On June 29, Williamstown city attorney Jeffrey Shipp sent a letter to the biblical amusement park Ark Encounter, rejecting its request to be exempted from a new safety tax because its is a religious organization.This came about because the city of Williamstown, in order to shore up its police department and roads, decided to impose a 50-cent tax on each ticket sold at the Ark Encounter. Tickets run $40 for adults, plus $10 for parking.
Shipp said it was clear that Ark Encounter is a for-profit entity, which is how it has been listed with the Kentucky secretary of state’s office since 2011.
But the day before, Ark Encounter LLC sold its main parcel of land — the one with the large-scale Noah’s Ark — for $10 to its nonprofit affiliate, Crosswater Canyon. Although the property is worth $48 million according to the Grant County property valuation administrator, the deed says its value is only $18.5 million.
That’s the latest salvo in an escalating dispute between local officials and Ark Encounter, but some people are worried that Ark Encounter’s maneuver is a precursor to declaring itself exempt from all taxes, including property taxes that help finance Grant County schools.
“I believe this is the first step,” Williamstown city councilman Kim Crupper said. “The impact would be far larger than just Williamstown.”
The council is scheduled to meet Tuesday night with Ark officials to continue talking about their differences, but Crupper and Mayor Rick Skinner said they think a lawsuit is imminent.
The mayor, Rick Skinner stated that the taxes would add up to approximately $700,000. Numerous reports already circulate the the Ark Encounter has brought next to no business to the local economy. All of this comes after the Ark Encounter, LLC received some incredible tax breaks. From the Lexington Herald Leader story:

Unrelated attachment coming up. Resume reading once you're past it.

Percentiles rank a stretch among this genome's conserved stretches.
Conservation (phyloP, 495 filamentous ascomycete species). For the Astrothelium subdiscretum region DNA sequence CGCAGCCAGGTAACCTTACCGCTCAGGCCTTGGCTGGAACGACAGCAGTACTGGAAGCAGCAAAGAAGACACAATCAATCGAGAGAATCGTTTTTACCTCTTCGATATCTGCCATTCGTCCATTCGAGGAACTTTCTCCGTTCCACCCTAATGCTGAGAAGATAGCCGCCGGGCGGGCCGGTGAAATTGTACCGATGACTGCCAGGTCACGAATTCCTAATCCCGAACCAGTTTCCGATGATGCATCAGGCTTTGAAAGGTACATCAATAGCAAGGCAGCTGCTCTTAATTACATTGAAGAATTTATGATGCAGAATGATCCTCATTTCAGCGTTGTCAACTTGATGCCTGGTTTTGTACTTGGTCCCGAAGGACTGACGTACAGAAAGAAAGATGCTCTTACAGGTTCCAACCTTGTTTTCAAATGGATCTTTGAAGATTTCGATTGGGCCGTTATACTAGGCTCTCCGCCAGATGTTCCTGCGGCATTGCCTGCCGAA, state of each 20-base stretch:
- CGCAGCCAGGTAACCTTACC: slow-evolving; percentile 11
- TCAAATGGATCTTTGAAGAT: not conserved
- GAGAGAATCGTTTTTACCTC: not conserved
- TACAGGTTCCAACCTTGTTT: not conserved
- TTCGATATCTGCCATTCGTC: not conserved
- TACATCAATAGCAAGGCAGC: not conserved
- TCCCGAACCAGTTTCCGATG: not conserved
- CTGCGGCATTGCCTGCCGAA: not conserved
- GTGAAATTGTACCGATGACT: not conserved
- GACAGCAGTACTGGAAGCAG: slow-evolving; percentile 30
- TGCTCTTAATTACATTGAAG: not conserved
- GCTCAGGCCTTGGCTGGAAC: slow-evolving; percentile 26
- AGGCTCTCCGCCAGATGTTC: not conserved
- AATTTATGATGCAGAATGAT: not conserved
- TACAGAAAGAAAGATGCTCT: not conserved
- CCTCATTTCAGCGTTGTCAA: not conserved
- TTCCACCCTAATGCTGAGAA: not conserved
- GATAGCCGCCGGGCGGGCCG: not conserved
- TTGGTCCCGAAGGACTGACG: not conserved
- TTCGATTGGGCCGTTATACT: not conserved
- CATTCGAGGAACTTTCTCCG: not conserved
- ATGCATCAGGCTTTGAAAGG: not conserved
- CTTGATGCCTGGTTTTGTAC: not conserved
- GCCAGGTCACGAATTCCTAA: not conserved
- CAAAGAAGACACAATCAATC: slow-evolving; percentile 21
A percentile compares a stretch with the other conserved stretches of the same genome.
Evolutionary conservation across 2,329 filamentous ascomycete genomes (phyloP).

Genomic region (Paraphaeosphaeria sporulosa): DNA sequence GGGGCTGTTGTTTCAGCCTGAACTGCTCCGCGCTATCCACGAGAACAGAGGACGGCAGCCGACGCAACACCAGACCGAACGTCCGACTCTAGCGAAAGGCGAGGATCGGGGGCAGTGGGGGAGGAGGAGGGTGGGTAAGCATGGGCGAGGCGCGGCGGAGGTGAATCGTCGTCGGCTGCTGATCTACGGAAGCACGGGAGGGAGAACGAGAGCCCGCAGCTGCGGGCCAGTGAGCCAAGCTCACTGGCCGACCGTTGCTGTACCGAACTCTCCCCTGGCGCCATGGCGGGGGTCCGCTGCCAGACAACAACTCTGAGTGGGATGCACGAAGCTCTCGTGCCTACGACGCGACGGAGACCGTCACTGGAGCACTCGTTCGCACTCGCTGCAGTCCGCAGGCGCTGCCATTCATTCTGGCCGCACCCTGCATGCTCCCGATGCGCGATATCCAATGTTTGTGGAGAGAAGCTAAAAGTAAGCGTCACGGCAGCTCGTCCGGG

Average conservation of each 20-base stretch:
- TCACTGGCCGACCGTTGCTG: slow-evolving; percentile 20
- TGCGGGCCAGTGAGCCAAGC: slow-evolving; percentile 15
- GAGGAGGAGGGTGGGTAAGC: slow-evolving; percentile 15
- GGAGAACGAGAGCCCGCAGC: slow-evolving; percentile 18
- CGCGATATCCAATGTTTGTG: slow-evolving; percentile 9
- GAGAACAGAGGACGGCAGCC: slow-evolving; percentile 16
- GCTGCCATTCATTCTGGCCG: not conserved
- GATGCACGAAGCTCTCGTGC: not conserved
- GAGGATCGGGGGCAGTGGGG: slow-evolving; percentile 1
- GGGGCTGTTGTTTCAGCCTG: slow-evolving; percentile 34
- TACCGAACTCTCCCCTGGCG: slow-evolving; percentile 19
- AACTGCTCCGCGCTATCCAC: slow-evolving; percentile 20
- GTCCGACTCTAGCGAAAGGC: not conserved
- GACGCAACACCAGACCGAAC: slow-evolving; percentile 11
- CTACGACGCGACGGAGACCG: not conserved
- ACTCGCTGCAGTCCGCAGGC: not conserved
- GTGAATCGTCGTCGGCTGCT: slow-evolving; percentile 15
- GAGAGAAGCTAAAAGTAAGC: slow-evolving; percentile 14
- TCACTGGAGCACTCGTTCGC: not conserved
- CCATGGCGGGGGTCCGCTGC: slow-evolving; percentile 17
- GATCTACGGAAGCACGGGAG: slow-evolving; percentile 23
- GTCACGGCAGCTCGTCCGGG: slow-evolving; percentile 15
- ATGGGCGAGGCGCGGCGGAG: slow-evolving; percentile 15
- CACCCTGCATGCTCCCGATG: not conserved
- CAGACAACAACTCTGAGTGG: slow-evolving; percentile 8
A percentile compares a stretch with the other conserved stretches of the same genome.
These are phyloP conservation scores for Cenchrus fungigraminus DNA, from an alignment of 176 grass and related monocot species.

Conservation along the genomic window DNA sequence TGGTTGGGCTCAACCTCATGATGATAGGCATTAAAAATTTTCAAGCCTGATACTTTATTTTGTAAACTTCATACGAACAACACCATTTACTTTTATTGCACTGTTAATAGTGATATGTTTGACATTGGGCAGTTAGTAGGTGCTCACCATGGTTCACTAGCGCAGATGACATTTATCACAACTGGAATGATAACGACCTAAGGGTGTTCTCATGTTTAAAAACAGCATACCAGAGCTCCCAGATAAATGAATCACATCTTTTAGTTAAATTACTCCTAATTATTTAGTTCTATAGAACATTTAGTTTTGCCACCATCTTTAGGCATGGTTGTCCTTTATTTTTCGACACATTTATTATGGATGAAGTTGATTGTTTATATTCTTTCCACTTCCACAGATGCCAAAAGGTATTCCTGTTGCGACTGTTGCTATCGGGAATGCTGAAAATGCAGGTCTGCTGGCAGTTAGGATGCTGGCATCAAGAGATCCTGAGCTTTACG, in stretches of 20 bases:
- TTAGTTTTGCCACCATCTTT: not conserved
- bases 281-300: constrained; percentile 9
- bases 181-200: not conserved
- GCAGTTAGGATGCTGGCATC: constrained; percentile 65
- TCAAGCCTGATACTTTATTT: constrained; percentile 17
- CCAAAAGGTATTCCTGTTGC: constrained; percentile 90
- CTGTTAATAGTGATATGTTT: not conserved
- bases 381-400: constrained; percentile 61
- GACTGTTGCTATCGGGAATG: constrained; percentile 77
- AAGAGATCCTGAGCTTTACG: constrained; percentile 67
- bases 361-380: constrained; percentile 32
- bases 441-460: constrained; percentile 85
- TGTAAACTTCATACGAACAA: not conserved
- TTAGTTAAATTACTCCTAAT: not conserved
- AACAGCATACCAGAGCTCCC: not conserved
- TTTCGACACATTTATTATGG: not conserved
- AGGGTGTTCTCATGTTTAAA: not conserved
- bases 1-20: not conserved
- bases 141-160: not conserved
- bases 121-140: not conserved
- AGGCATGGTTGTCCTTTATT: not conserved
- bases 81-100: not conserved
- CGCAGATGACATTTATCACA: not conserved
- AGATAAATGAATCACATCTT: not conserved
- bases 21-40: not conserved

The tax break allows approved tourism sites to recover as much as 25 percent of their investment through a rebate of state sales taxes paid by visitors. The theme park also will receive tax breaks from Grant County and the city of Williamstown. The state also designated $11 million in road funds for an expanded interchange off Interstate 75.If this is true, this is a huge black eye for the Ark Encounter and paints a huge target on Christianity. While I have no respect for Mr. Ham and consider this theme park monstrosity one of the most egregious examples of the Disney-ization of Christianity, its effect will reach much further than Williamstown, especially if a lawsuit occurs. What will strike your average reader is that Ken Ham, after using every trick in the book to get the ark-n-park built, is now shirking his responsibility to the community because his ark is not bringing in the numbers that he thought it would. This will, further, give ammunition to those who do not agree with the tax exemption of churches.
It all looks very suspicious and underhanded on the part of Ken Ham and Ark Encounter, LLC. Blackford's article closes with this:
Skinner said he is disappointed in how the town’s relationship with Ark officials has deteriorated, but he said he would wait to comment further until Tuesday’s meeting.